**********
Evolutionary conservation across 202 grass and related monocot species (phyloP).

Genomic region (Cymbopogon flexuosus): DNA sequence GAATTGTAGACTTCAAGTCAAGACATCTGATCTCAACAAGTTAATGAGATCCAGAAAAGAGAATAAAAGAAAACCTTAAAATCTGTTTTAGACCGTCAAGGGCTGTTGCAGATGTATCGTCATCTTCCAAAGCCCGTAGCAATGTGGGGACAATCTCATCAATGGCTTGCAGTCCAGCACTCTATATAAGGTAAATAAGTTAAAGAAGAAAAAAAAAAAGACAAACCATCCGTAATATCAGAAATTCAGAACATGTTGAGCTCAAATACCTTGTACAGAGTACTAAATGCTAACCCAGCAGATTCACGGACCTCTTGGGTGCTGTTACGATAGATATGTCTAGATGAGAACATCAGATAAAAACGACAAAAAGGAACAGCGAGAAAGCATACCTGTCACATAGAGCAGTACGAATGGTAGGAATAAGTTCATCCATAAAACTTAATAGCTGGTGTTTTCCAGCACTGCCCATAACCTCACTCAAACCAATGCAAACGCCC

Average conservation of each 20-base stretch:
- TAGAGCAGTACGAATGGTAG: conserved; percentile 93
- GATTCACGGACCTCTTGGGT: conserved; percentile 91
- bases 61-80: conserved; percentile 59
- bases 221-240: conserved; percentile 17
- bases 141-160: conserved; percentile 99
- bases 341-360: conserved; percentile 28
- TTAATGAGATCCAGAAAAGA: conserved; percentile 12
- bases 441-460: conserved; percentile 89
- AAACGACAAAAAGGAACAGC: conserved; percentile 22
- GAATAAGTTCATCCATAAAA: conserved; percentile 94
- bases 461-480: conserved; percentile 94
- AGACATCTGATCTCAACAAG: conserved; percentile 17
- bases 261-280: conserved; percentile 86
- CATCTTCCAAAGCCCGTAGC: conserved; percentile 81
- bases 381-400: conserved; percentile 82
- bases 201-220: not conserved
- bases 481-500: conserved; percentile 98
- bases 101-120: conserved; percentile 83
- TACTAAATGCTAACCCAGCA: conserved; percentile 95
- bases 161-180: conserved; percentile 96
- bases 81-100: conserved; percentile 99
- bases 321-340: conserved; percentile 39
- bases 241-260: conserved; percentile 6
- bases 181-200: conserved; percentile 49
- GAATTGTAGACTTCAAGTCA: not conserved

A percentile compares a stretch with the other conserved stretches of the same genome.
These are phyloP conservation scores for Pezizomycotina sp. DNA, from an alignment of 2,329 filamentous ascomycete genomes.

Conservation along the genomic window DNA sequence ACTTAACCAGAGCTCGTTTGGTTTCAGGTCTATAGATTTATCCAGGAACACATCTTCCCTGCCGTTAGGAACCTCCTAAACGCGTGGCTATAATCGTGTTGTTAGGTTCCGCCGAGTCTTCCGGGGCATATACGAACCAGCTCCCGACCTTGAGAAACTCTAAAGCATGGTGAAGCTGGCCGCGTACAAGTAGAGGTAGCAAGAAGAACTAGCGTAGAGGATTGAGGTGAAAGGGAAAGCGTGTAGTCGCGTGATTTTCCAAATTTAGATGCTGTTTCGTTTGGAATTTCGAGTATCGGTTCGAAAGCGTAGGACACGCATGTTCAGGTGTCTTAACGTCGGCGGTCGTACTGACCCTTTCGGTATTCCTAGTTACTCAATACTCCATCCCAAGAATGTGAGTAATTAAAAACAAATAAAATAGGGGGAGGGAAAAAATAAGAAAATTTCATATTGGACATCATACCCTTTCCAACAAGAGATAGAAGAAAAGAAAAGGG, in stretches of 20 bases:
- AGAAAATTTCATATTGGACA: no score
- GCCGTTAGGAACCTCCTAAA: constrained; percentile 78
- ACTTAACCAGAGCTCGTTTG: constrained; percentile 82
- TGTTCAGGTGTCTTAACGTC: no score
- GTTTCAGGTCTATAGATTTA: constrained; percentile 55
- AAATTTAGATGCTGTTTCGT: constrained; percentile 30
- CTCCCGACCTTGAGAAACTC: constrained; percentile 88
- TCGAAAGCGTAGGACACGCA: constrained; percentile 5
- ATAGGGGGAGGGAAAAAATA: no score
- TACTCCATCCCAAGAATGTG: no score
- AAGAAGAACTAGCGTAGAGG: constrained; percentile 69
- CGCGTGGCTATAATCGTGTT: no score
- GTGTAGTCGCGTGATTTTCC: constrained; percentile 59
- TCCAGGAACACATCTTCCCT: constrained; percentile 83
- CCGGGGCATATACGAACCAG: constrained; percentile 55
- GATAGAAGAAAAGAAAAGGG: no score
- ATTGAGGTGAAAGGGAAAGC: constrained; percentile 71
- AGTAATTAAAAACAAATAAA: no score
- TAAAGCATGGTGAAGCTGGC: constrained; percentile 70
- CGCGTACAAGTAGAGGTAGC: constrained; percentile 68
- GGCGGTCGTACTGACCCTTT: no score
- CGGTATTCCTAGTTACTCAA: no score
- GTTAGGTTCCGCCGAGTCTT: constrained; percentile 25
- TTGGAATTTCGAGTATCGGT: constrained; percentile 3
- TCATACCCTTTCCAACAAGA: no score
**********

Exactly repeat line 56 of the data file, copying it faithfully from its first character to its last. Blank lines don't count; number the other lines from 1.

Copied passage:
- TCATACCCTTTCCAACAAGA: no score